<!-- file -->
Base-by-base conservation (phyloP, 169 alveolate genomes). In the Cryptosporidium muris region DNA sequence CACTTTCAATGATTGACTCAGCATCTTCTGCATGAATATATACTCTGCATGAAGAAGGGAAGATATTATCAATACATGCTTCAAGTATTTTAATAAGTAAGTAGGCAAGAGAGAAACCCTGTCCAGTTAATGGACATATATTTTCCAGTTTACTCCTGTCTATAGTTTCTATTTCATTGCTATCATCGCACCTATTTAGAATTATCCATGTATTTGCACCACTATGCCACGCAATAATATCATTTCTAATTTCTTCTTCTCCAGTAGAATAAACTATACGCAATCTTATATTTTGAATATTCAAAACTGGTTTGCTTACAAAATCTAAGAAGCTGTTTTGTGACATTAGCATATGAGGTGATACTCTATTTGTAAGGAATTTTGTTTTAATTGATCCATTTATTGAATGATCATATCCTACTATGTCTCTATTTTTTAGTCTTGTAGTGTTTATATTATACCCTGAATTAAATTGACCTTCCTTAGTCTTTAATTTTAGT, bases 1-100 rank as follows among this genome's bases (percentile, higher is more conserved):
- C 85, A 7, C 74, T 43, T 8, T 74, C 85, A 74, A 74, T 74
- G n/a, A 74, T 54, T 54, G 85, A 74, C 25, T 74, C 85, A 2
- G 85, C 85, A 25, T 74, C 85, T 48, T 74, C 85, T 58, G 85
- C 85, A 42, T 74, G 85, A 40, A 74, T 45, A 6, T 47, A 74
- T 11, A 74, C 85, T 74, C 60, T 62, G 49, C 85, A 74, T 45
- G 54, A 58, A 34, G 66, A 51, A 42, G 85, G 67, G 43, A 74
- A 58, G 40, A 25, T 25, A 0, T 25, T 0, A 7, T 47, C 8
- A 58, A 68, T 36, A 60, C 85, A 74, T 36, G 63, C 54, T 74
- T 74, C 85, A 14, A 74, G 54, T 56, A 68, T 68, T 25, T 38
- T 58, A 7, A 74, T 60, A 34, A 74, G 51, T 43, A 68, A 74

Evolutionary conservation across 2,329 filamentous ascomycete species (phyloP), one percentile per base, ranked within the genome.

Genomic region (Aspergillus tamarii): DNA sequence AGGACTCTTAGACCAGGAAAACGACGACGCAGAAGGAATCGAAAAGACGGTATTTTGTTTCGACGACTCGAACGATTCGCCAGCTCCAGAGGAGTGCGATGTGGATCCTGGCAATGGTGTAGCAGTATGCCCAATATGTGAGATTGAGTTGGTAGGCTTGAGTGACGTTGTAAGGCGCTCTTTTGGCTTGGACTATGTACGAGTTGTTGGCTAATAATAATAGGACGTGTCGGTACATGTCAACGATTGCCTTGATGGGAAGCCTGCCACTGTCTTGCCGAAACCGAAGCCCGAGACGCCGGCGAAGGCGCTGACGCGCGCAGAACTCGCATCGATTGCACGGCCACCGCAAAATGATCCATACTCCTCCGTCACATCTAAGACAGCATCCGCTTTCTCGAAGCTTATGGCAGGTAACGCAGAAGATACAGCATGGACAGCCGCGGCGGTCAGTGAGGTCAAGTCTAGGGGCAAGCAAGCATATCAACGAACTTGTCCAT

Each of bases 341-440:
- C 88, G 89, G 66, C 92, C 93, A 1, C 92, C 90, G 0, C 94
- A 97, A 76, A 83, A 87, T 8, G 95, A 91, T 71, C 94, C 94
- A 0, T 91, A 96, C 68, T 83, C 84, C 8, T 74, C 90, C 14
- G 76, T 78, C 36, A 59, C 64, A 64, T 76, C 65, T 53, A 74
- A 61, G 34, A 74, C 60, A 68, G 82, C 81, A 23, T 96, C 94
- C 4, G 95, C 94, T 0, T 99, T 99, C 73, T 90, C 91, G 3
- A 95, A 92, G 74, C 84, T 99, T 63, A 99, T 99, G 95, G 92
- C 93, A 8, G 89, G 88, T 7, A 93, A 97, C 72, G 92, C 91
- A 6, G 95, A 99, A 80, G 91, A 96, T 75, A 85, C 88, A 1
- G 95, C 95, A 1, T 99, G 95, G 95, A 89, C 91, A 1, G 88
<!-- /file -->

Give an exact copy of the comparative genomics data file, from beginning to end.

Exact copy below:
Base-by-base conservation (phyloP, 169 alveolate genomes). In the Cryptosporidium muris region DNA sequence CACTTTCAATGATTGACTCAGCATCTTCTGCATGAATATATACTCTGCATGAAGAAGGGAAGATATTATCAATACATGCTTCAAGTATTTTAATAAGTAAGTAGGCAAGAGAGAAACCCTGTCCAGTTAATGGACATATATTTTCCAGTTTACTCCTGTCTATAGTTTCTATTTCATTGCTATCATCGCACCTATTTAGAATTATCCATGTATTTGCACCACTATGCCACGCAATAATATCATTTCTAATTTCTTCTTCTCCAGTAGAATAAACTATACGCAATCTTATATTTTGAATATTCAAAACTGGTTTGCTTACAAAATCTAAGAAGCTGTTTTGTGACATTAGCATATGAGGTGATACTCTATTTGTAAGGAATTTTGTTTTAATTGATCCATTTATTGAATGATCATATCCTACTATGTCTCTATTTTTTAGTCTTGTAGTGTTTATATTATACCCTGAATTAAATTGACCTTCCTTAGTCTTTAATTTTAGT, bases 1-100 rank as follows among this genome's bases (percentile, higher is more conserved):
- C 85, A 7, C 74, T 43, T 8, T 74, C 85, A 74, A 74, T 74
- G n/a, A 74, T 54, T 54, G 85, A 74, C 25, T 74, C 85, A 2
- G 85, C 85, A 25, T 74, C 85, T 48, T 74, C 85, T 58, G 85
- C 85, A 42, T 74, G 85, A 40, A 74, T 45, A 6, T 47, A 74
- T 11, A 74, C 85, T 74, C 60, T 62, G 49, C 85, A 74, T 45
- G 54, A 58, A 34, G 66, A 51, A 42, G 85, G 67, G 43, A 74
- A 58, G 40, A 25, T 25, A 0, T 25, T 0, A 7, T 47, C 8
- A 58, A 68, T 36, A 60, C 85, A 74, T 36, G 63, C 54, T 74
- T 74, C 85, A 14, A 74, G 54, T 56, A 68, T 68, T 25, T 38
- T 58, A 7, A 74, T 60, A 34, A 74, G 51, T 43, A 68, A 74

Evolutionary conservation across 2,329 filamentous ascomycete species (phyloP), one percentile per base, ranked within the genome.

Genomic region (Aspergillus tamarii): DNA sequence AGGACTCTTAGACCAGGAAAACGACGACGCAGAAGGAATCGAAAAGACGGTATTTTGTTTCGACGACTCGAACGATTCGCCAGCTCCAGAGGAGTGCGATGTGGATCCTGGCAATGGTGTAGCAGTATGCCCAATATGTGAGATTGAGTTGGTAGGCTTGAGTGACGTTGTAAGGCGCTCTTTTGGCTTGGACTATGTACGAGTTGTTGGCTAATAATAATAGGACGTGTCGGTACATGTCAACGATTGCCTTGATGGGAAGCCTGCCACTGTCTTGCCGAAACCGAAGCCCGAGACGCCGGCGAAGGCGCTGACGCGCGCAGAACTCGCATCGATTGCACGGCCACCGCAAAATGATCCATACTCCTCCGTCACATCTAAGACAGCATCCGCTTTCTCGAAGCTTATGGCAGGTAACGCAGAAGATACAGCATGGACAGCCGCGGCGGTCAGTGAGGTCAAGTCTAGGGGCAAGCAAGCATATCAACGAACTTGTCCAT

Each of bases 341-440:
- C 88, G 89, G 66, C 92, C 93, A 1, C 92, C 90, G 0, C 94
- A 97, A 76, A 83, A 87, T 8, G 95, A 91, T 71, C 94, C 94
- A 0, T 91, A 96, C 68, T 83, C 84, C 8, T 74, C 90, C 14
- G 76, T 78, C 36, A 59, C 64, A 64, T 76, C 65, T 53, A 74
- A 61, G 34, A 74, C 60, A 68, G 82, C 81, A 23, T 96, C 94
- C 4, G 95, C 94, T 0, T 99, T 99, C 73, T 90, C 91, G 3
- A 95, A 92, G 74, C 84, T 99, T 63, A 99, T 99, G 95, G 92
- C 93, A 8, G 89, G 88, T 7, A 93, A 97, C 72, G 92, C 91
- A 6, G 95, A 99, A 80, G 91, A 96, T 75, A 85, C 88, A 1
- G 95, C 95, A 1, T 99, G 95, G 95, A 89, C 91, A 1, G 88